Some spiders mimic ants to avoid being devoured


Some spiders defend themselves with venom. Others simply hide in plain sight.

Researchers studied how jumping spiders use mimicry to disguise themselves as ants. While most animals mimic by altering their physical appearance, spiders do it by changing how they move.

That's because spiders are a more sought-after food than ants. But many of their predators — like some toads, lizards and wasps — have slow visual systems, so these spiders will move like ants to throw off attackers.

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Brown Recluse Spider, Loxosceles reclusa, Arizona, USA
BROWN RECLUSE SPIDER. ARIZONA
Brown recluse spider on white.
Brown recluse spider, Loxosceles reclusa, Characteristic violin-shaped marking is visible on back. Image courtesy CDC, 1974. (Photo by Smith Collection/Gado/Getty Images).
The Brown Recluse spider, Loxosceles reclusa, has a distribution throughout North America, 1962. Though death due to a Brown Recluse bite is rare, there is ensuing tissue deterioration at the long-standing wound site, which seems to avoid scab formation. Image courtesy CDC/Harold G. Scott. (Photo by Smith Collection/Gado/Getty Images).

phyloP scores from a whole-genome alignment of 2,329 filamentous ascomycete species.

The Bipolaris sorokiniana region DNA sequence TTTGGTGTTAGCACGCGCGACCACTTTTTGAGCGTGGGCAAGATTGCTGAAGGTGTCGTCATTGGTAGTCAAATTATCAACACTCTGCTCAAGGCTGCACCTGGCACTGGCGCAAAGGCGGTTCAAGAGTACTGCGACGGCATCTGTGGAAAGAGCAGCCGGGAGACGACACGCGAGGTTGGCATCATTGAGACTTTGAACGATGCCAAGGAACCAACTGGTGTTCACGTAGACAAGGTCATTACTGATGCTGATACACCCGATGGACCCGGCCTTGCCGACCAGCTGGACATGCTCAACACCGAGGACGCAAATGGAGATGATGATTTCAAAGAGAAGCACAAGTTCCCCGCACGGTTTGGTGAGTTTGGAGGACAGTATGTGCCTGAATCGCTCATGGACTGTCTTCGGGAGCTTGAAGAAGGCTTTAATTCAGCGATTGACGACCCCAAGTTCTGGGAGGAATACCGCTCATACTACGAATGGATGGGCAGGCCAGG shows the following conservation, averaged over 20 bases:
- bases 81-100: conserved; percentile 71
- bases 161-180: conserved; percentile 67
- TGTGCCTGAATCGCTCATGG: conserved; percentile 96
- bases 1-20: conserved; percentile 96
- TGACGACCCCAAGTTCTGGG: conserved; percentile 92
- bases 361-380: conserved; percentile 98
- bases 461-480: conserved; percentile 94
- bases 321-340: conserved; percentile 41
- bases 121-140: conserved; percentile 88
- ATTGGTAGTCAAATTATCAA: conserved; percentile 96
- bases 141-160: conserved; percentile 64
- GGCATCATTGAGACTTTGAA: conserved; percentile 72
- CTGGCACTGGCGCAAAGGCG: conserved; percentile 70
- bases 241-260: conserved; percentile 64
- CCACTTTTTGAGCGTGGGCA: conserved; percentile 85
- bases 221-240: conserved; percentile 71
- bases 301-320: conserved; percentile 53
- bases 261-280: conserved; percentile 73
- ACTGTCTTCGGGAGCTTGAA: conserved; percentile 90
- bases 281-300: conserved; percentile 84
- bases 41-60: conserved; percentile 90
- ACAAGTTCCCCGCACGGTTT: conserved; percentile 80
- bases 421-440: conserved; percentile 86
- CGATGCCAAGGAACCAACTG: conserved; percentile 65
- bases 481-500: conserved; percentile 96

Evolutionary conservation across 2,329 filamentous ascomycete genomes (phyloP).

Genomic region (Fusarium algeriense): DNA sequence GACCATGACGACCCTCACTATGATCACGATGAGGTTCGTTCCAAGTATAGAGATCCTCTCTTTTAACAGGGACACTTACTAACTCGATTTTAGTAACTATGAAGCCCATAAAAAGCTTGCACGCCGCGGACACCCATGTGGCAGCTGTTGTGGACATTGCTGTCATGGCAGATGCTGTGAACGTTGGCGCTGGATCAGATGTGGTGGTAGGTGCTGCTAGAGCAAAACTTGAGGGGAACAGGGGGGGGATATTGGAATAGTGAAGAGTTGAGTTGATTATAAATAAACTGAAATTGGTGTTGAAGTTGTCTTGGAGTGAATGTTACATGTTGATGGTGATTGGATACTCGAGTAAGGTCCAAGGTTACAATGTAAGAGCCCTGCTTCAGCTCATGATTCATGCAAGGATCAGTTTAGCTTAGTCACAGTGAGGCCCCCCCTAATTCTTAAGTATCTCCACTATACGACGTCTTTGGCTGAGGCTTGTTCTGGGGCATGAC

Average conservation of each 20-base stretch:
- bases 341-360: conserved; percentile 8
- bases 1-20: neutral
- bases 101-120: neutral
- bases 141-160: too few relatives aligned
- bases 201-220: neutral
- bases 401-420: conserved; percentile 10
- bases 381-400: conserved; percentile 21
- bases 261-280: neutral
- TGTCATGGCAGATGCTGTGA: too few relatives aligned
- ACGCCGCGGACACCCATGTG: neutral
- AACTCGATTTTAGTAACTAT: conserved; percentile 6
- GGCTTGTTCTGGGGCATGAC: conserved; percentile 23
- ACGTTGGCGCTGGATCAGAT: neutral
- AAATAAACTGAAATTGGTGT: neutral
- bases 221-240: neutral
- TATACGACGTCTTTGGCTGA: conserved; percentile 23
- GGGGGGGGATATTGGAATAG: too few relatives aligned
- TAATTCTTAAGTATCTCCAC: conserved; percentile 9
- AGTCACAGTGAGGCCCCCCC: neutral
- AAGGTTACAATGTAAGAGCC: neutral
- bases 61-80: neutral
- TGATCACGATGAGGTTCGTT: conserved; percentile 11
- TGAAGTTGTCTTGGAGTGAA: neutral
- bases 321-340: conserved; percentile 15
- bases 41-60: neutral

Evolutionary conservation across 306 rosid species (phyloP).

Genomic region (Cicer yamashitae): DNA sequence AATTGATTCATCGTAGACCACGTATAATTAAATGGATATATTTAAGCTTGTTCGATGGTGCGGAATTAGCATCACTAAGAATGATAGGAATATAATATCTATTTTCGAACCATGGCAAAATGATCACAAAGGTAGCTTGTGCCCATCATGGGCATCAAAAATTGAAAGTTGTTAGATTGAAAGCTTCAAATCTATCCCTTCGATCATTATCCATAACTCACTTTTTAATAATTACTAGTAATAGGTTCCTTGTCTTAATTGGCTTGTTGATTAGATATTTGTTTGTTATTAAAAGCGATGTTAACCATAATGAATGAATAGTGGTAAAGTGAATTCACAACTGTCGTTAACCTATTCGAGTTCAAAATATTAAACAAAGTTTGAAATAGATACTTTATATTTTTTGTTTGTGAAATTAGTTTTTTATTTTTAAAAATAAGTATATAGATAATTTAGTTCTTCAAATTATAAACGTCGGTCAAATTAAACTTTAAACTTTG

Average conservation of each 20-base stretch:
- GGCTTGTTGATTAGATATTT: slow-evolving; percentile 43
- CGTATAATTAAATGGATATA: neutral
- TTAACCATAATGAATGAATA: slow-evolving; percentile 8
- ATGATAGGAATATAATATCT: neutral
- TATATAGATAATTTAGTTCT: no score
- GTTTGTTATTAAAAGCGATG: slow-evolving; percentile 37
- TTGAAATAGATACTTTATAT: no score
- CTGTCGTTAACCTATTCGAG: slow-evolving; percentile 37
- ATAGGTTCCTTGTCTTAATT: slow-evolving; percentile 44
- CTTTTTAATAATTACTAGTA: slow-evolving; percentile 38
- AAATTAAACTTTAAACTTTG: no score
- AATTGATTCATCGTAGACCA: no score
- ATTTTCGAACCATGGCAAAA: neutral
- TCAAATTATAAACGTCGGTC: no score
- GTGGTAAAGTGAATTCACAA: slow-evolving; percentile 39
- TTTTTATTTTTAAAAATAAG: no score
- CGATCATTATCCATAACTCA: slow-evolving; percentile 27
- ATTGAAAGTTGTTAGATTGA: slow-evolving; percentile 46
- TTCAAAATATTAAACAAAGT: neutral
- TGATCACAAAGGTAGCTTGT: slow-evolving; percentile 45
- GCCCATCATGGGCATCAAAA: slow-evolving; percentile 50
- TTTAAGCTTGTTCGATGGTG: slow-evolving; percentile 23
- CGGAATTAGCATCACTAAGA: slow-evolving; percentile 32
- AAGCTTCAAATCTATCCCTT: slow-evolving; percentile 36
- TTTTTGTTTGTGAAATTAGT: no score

Brown Recluse, Brown Recluse (Loxosceles Reclusa). (Photo By Encyclopaedia Britannica/UIG Via Getty Images)
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The arachnids' motions are pretty sophisticated, too. They will replicate winding movements like ants do when they're following pheromone trails.

They can even sell their act while standing still. When predators are around, they'll pick up their front two legs and wave them like antennae.

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